Tuesday, September 18, 2007

Sitting With Sheep

There was a smell of woodsmoke in the air tonight, and a warm, orange glow to the sky. Our neighbor Bob had been clearing new pasture land for his cattle next door, and tonight he was burning the big brush pile he'd made with his backhoe.

The crickets, cicadas, katydids, and tree frogs shrilled their orchestral harmonies from every tree and bush. Bats, in their mosquito-catching ballets, swooped and quivered overhead. The half-moon was high, and the first few stars were just blossoming into being.

In the midst of this beautiful evening, I sat cross legged on the grass, visiting with my sheep.

Not all my sheep are tame enough to appreciate a good visit. But when the shy ones see how much the tame ones enjoy it, sometimes even they are won over.

The fact that I was sitting down was enough to attract the sheep's attention. The friendlier ones came up right away. There's nothing they like better (well, besides food, that is!) than to be scratched under the chin and rubbed on the chest between the forelegs. It mesmerizes them, and they will stand there forever, enjoying it.

Before long, I was surrounded, with half a dozen sheep crowded close to me on every side. Their plump, plush bodies felt like big, huggable, woolly pillows. Pandora's rhythmic chewing sounded in my right ear. Savannah's warm breath tickled the back of my neck. Persia, Tansy, Phoebe and Poppy clustered around, wagging their tails happily when I scratched their itchy spots.

Salem crowded so close to me that the cool, smooth ivory of her horn rested against my cheek. In her attempts to win the majority of my attention, she climbed right into my lap. Believe me, when a 150 pound sheep stands on your shin bones with her pointy little hooves, she gets your attention pretty quickly!

It always amazes me how peaceful these sheep visits can be. I love my horses, but they don't soothe me the way my sheep do. Sitting with my sheep smooths away all my tangled nerves.

It amazes me too, that the sheep seem to enjoy it as much as I do. After all the times during the year when I have to do something unpleasant to them---shearing, worming, vaccinating, tattooing, ear tagging---you would think that they would hate me altogether.

But they are smart. They know the difference between when I'm working with them and when I'm just visiting. And apparently, they don't hold a grudge. I've even had proof---as good as a sheep can give---that they care about me and consider me part of their flock.

Last winter, right after we'd gotten our Pomeranian puppy Leeloo, she was still very small (about 2 lbs.) and very shy. So to help her build confidence, one of the things we would do to exercise her was to run around the yard a few times with her chasing us, and then "fall" down on the ground and let her hop on us, so she could feel like she won the race. It was a fun game for people and puppy alike.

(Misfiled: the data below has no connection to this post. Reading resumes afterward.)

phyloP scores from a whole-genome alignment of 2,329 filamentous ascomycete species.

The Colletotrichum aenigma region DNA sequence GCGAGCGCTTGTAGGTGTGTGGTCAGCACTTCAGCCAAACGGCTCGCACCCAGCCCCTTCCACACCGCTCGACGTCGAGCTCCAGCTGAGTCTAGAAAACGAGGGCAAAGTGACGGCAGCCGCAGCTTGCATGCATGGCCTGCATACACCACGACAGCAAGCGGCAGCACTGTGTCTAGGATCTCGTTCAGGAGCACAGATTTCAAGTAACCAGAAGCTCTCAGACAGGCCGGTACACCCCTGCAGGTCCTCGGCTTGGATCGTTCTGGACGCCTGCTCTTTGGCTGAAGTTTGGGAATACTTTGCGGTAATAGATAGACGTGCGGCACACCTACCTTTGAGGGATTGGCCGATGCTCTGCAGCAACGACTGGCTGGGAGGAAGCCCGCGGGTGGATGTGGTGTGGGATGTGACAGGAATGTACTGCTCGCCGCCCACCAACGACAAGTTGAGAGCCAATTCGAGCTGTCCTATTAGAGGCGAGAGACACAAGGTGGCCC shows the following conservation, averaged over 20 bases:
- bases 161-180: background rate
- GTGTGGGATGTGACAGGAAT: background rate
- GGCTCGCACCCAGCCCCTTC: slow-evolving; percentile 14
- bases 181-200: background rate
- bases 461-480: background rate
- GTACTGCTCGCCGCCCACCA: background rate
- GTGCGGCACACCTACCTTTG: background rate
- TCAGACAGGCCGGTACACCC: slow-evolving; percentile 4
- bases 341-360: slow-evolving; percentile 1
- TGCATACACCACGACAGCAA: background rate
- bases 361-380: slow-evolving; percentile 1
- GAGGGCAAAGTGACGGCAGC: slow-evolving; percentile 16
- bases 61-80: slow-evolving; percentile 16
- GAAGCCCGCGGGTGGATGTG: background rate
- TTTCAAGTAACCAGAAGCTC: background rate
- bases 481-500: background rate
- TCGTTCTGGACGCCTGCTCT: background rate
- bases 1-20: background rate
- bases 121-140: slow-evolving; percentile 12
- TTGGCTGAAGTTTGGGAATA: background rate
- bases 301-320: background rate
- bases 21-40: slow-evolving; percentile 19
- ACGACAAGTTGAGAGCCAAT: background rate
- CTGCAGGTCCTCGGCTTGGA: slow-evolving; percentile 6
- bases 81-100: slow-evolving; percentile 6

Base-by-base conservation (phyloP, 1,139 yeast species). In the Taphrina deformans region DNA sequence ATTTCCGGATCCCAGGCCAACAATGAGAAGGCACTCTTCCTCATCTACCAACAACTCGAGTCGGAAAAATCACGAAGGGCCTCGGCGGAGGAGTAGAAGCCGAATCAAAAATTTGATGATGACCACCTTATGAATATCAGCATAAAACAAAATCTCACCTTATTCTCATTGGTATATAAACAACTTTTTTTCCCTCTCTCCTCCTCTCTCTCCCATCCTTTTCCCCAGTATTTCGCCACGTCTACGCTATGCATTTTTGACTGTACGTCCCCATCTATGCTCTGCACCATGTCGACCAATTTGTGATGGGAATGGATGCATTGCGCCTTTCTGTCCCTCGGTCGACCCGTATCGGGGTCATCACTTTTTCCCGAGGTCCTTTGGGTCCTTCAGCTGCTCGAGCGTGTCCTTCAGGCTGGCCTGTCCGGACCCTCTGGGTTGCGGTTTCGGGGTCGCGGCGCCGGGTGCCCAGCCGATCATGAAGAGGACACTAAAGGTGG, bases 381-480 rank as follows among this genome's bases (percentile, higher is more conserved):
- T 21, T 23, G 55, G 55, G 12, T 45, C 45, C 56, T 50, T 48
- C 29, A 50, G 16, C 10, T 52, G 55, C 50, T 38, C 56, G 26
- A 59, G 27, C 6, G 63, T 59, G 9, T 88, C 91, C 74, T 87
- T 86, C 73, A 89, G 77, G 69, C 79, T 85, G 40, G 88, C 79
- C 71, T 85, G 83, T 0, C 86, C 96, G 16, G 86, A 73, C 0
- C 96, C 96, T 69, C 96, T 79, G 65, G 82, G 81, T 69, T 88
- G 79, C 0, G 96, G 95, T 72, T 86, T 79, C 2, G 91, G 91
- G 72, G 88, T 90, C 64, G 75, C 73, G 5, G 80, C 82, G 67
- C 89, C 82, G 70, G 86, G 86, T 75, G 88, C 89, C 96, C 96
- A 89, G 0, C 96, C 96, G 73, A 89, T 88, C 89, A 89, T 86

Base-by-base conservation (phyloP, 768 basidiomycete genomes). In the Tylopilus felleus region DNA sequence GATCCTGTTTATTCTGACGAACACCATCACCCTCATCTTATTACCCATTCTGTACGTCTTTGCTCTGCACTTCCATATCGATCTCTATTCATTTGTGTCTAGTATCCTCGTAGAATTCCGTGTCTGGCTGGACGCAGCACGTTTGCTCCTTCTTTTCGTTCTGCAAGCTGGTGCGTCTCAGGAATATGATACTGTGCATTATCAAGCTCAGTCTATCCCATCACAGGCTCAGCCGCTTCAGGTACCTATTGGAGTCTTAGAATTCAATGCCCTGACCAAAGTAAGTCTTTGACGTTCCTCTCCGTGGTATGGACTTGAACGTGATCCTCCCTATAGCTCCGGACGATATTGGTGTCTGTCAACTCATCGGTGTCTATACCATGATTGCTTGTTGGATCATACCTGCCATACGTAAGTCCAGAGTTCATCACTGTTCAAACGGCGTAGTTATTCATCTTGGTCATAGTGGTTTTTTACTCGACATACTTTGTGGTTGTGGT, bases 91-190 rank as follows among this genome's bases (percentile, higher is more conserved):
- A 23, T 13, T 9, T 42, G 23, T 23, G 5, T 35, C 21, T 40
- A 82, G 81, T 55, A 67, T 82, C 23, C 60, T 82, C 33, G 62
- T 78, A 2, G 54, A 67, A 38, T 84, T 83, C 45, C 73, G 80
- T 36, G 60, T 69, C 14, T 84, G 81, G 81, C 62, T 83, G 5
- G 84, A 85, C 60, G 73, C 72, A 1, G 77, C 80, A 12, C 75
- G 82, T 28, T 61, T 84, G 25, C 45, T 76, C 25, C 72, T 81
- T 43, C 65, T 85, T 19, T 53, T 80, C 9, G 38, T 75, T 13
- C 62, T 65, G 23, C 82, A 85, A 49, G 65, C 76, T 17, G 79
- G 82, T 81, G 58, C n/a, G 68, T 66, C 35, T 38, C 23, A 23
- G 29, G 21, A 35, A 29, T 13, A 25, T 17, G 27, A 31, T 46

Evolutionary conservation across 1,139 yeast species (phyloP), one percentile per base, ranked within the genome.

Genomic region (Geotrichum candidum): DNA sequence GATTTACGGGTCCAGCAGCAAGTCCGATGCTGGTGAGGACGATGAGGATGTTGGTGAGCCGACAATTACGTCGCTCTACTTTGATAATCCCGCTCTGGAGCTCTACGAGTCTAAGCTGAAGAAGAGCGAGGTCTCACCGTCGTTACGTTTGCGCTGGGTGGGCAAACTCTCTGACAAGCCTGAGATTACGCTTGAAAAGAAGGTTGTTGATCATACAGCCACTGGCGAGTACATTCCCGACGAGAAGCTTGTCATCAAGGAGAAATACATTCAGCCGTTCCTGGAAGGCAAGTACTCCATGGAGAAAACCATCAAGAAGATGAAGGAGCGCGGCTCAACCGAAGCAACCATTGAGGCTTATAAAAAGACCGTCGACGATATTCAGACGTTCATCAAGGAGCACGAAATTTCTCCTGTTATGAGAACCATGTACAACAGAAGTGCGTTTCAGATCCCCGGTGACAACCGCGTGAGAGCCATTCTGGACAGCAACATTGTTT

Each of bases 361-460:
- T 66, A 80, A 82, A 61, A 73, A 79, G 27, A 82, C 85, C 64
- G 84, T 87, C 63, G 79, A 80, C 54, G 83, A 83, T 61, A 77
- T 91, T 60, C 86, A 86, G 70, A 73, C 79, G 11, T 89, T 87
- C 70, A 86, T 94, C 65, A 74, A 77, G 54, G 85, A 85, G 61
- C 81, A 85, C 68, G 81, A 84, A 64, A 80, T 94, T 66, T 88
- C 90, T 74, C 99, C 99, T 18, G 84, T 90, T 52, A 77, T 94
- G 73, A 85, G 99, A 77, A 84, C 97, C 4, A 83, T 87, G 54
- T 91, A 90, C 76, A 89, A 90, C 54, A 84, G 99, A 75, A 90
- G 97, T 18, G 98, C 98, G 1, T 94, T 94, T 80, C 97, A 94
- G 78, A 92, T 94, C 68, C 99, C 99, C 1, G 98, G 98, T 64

When my sheep, who were pastured in the yard at the time, first witnessed this game, what they saw was their beloved shepherd being aggressively pursued by a ferocious (albeit small) wolf.

To their shock and horror, their beloved shepherd fell, and the ferocious wolf leaped upon her, clearly ready to rip out her throat. Oh no! Who would bring them their feed if their beloved shepherd was killed?

All the sheep (including some that are normally so shy they won't approach me willingly at all) immediately came to my rescue. They crowded around me, stood protectively over me, and waved their horns threateningly at the "wolf."

It was hilarious! When I got up, brushed myself off, picked up the wolf and began petting it, the sheep were completely shocked.

Nothing like a good laugh to brighten my day. Plus it's nice to know the sheep really do appreciate me!


Meggie said...

I love your sheep stories. I can tell they are very special to you. Looking forward to reading more. Thanks!

Ness said...

Excellent story...very fun read. I would love to have seen it play out in person, but you did a great job of telling it. LOL

Red Brick Road Farm said...

Nancy, I see you adore & treasure your sheep, as I do mine! Aren't they the best therapy?

Rimshot said...

The tiny 'wolf' is adorable!

And I'm jealous that when you can't sleep you can actually go and count your sheep. :)

Thanks for the great story, you tell it incredibly well.

Nancy Chase said...

Thanks everybody. Yes, I do love my sheep. They are all such individuals with such different personalities.